Sandy Koufax wasn’t unknown when he arrived in Los Angeles from Brooklyn, but it was on this date in 1959 that the fans out West caught their best glimpse of the future Hall of Famer.
Before a crowd of 82,794 at the Los Angeles Memorial Coliseum, the 23-year-old Koufax broke Dizzy Dean’s 26-year-old National League record and tied Bob Feller’s 31-year-old major-league mark by striking out 18 in a 5-2 victory over the Giants.
“This was the best game and the luckiest I’ve ever pitched,” Koufax said afterward.
Koufax struck out 10 batters after the sixth inning, and set his own MLB record with 31 strikeouts across two consecutive games. Not for nothing, the victory moved the surprising Dodgers to within a game of San Francisco in a crazy NL race. Los Angeles, which had been in first place for exactly one day since the middle of May, would slip back in the standings, before tying the Milwaukee Braves at the end of the regular season, winning a playoff series and then the World Series over the White Sox.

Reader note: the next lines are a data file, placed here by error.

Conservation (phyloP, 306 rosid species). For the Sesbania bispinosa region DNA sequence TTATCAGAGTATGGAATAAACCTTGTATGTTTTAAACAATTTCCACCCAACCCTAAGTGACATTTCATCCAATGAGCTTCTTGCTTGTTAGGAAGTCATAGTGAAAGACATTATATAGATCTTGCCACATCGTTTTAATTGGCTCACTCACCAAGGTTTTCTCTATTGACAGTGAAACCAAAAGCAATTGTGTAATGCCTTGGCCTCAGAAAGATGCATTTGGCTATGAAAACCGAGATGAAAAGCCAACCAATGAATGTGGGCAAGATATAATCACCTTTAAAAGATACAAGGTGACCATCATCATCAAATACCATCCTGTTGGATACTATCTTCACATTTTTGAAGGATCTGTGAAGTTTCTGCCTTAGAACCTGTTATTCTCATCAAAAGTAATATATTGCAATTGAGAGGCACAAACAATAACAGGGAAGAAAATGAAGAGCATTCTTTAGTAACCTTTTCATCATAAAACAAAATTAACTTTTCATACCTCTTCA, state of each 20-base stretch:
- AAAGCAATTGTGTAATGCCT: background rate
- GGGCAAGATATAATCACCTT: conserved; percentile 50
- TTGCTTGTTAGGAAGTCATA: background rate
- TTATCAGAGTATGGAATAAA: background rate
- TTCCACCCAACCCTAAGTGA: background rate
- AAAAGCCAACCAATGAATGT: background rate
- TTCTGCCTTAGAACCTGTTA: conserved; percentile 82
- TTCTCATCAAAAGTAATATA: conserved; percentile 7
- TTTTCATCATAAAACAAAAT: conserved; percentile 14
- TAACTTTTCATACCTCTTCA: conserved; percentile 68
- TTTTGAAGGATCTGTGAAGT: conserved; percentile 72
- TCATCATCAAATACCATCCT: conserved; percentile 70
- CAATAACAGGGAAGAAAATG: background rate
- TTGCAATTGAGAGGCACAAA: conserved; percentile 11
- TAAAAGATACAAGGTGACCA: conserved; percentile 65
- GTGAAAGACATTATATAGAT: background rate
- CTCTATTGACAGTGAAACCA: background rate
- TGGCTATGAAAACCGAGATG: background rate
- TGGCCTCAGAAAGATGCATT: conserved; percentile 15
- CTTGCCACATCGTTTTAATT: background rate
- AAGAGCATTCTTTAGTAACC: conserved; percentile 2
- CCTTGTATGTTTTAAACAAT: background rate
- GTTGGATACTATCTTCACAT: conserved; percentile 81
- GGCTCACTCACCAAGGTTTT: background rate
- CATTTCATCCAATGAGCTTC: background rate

What’s remarkable about August 31, 1959, especially when viewed through the lens of today, is that having already thrown 147 pitches in the game, the .116-hitting Koufax still batted for himself with one out in the bottom of the ninth and the score tied, 2-2.
Koufax singled and went to second on a Jim Gilliam single. Al Worthington relieved Giants starter Jack Sanford, and then Wally Moon, as Times beat scribe Frank Finch wrote, “pickled a 1-1 serve by Worthington” for a walkoff Wally wallop. That meant Koufax not only set the strikeout record, he scored the winning run.